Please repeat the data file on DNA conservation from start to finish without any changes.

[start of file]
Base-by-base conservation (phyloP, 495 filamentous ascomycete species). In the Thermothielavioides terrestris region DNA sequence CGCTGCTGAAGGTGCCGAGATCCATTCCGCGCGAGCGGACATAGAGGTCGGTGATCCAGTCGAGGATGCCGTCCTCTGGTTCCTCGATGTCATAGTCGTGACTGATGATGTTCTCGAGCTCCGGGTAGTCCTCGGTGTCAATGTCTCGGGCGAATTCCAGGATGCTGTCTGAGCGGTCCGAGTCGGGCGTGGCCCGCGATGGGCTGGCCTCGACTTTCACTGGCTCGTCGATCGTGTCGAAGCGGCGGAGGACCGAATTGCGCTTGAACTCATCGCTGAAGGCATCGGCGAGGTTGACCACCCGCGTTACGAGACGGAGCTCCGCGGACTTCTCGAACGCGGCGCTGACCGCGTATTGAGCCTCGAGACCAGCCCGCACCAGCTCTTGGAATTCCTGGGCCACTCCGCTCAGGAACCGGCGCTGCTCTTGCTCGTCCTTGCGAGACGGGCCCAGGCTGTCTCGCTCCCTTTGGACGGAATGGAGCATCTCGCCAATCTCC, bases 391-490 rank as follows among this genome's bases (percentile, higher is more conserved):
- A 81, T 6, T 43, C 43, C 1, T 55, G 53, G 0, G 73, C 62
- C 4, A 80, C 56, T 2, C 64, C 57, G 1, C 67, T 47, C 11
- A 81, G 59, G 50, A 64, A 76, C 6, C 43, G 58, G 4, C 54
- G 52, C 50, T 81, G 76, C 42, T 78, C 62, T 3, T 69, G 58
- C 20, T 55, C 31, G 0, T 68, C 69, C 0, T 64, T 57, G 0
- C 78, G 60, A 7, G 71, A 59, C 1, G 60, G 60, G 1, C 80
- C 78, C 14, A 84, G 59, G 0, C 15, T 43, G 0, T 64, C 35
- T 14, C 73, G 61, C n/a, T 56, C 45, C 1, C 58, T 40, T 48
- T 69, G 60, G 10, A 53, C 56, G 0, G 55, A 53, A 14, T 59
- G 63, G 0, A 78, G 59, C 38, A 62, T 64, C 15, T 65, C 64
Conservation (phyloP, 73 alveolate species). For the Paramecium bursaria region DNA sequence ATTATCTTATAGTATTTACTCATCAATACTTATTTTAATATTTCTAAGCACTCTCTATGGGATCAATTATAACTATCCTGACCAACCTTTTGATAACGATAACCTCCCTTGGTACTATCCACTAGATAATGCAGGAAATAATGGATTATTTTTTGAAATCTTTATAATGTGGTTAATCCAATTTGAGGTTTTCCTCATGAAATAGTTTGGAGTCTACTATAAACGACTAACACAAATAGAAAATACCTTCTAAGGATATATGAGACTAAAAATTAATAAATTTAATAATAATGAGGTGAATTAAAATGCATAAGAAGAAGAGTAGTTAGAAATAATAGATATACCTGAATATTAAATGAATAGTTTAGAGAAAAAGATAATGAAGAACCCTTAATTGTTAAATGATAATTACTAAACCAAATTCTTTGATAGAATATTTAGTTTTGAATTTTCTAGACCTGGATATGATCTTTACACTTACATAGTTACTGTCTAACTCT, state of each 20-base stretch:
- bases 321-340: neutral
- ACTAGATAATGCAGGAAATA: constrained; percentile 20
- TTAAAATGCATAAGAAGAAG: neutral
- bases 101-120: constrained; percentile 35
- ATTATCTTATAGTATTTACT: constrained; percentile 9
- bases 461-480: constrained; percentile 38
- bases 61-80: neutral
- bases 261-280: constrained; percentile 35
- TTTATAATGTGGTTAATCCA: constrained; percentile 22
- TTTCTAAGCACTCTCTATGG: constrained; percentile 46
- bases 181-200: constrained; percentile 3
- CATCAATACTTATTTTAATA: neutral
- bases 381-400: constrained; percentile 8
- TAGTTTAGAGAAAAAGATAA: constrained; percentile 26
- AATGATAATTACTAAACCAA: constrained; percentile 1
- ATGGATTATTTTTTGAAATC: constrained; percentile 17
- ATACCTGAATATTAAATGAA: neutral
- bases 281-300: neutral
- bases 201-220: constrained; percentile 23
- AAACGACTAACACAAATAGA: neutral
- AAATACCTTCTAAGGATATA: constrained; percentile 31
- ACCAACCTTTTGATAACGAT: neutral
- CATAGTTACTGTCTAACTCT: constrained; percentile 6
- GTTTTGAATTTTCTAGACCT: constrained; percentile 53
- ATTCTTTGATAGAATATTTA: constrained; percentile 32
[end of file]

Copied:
Base-by-base conservation (phyloP, 495 filamentous ascomycete species). In the Thermothielavioides terrestris region DNA sequence CGCTGCTGAAGGTGCCGAGATCCATTCCGCGCGAGCGGACATAGAGGTCGGTGATCCAGTCGAGGATGCCGTCCTCTGGTTCCTCGATGTCATAGTCGTGACTGATGATGTTCTCGAGCTCCGGGTAGTCCTCGGTGTCAATGTCTCGGGCGAATTCCAGGATGCTGTCTGAGCGGTCCGAGTCGGGCGTGGCCCGCGATGGGCTGGCCTCGACTTTCACTGGCTCGTCGATCGTGTCGAAGCGGCGGAGGACCGAATTGCGCTTGAACTCATCGCTGAAGGCATCGGCGAGGTTGACCACCCGCGTTACGAGACGGAGCTCCGCGGACTTCTCGAACGCGGCGCTGACCGCGTATTGAGCCTCGAGACCAGCCCGCACCAGCTCTTGGAATTCCTGGGCCACTCCGCTCAGGAACCGGCGCTGCTCTTGCTCGTCCTTGCGAGACGGGCCCAGGCTGTCTCGCTCCCTTTGGACGGAATGGAGCATCTCGCCAATCTCC, bases 391-490 rank as follows among this genome's bases (percentile, higher is more conserved):
- A 81, T 6, T 43, C 43, C 1, T 55, G 53, G 0, G 73, C 62
- C 4, A 80, C 56, T 2, C 64, C 57, G 1, C 67, T 47, C 11
- A 81, G 59, G 50, A 64, A 76, C 6, C 43, G 58, G 4, C 54
- G 52, C 50, T 81, G 76, C 42, T 78, C 62, T 3, T 69, G 58
- C 20, T 55, C 31, G 0, T 68, C 69, C 0, T 64, T 57, G 0
- C 78, G 60, A 7, G 71, A 59, C 1, G 60, G 60, G 1, C 80
- C 78, C 14, A 84, G 59, G 0, C 15, T 43, G 0, T 64, C 35
- T 14, C 73, G 61, C n/a, T 56, C 45, C 1, C 58, T 40, T 48
- T 69, G 60, G 10, A 53, C 56, G 0, G 55, A 53, A 14, T 59
- G 63, G 0, A 78, G 59, C 38, A 62, T 64, C 15, T 65, C 64
Conservation (phyloP, 73 alveolate species). For the Paramecium bursaria region DNA sequence ATTATCTTATAGTATTTACTCATCAATACTTATTTTAATATTTCTAAGCACTCTCTATGGGATCAATTATAACTATCCTGACCAACCTTTTGATAACGATAACCTCCCTTGGTACTATCCACTAGATAATGCAGGAAATAATGGATTATTTTTTGAAATCTTTATAATGTGGTTAATCCAATTTGAGGTTTTCCTCATGAAATAGTTTGGAGTCTACTATAAACGACTAACACAAATAGAAAATACCTTCTAAGGATATATGAGACTAAAAATTAATAAATTTAATAATAATGAGGTGAATTAAAATGCATAAGAAGAAGAGTAGTTAGAAATAATAGATATACCTGAATATTAAATGAATAGTTTAGAGAAAAAGATAATGAAGAACCCTTAATTGTTAAATGATAATTACTAAACCAAATTCTTTGATAGAATATTTAGTTTTGAATTTTCTAGACCTGGATATGATCTTTACACTTACATAGTTACTGTCTAACTCT, state of each 20-base stretch:
- bases 321-340: neutral
- ACTAGATAATGCAGGAAATA: constrained; percentile 20
- TTAAAATGCATAAGAAGAAG: neutral
- bases 101-120: constrained; percentile 35
- ATTATCTTATAGTATTTACT: constrained; percentile 9
- bases 461-480: constrained; percentile 38
- bases 61-80: neutral
- bases 261-280: constrained; percentile 35
- TTTATAATGTGGTTAATCCA: constrained; percentile 22
- TTTCTAAGCACTCTCTATGG: constrained; percentile 46
- bases 181-200: constrained; percentile 3
- CATCAATACTTATTTTAATA: neutral
- bases 381-400: constrained; percentile 8
- TAGTTTAGAGAAAAAGATAA: constrained; percentile 26
- AATGATAATTACTAAACCAA: constrained; percentile 1
- ATGGATTATTTTTTGAAATC: constrained; percentile 17
- ATACCTGAATATTAAATGAA: neutral
- bases 281-300: neutral
- bases 201-220: constrained; percentile 23
- AAACGACTAACACAAATAGA: neutral
- AAATACCTTCTAAGGATATA: constrained; percentile 31
- ACCAACCTTTTGATAACGAT: neutral
- CATAGTTACTGTCTAACTCT: constrained; percentile 6
- GTTTTGAATTTTCTAGACCT: constrained; percentile 53
- ATTCTTTGATAGAATATTTA: constrained; percentile 32